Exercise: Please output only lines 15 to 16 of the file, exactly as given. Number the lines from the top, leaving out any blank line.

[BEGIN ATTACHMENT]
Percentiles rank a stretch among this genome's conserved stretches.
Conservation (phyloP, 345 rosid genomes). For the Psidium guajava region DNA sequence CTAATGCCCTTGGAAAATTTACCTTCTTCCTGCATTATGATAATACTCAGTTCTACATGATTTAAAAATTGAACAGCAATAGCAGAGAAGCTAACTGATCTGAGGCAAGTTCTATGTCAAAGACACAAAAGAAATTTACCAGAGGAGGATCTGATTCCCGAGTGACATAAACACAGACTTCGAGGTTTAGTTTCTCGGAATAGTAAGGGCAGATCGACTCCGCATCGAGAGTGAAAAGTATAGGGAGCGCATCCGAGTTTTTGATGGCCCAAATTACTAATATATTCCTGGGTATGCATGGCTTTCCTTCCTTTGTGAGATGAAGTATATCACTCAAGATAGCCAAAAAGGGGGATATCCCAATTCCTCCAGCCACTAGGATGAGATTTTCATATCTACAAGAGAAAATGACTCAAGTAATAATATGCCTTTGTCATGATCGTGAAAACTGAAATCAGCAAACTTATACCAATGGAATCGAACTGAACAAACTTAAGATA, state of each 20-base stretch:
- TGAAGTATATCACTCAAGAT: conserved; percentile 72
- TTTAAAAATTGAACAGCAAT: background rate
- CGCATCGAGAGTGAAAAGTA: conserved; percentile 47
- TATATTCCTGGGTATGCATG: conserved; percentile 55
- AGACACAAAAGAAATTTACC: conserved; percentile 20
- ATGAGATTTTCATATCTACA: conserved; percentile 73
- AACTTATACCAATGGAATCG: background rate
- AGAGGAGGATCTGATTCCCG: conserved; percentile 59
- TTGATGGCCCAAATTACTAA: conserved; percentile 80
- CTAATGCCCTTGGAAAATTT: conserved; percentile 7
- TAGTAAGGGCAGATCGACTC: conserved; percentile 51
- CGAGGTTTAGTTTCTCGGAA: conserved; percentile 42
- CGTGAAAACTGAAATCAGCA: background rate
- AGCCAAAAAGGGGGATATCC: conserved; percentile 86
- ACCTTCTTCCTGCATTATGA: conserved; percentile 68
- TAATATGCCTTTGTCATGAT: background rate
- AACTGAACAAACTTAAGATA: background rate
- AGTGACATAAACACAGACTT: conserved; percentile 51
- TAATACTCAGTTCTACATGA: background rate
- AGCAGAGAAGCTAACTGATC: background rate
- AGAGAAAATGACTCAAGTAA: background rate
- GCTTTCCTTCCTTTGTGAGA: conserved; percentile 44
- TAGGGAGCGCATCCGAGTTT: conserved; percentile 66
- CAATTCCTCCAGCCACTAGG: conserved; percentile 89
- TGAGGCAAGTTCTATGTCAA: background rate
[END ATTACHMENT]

- CGTGAAAACTGAAATCAGCA: background rate
- AGCCAAAAAGGGGGATATCC: conserved; percentile 86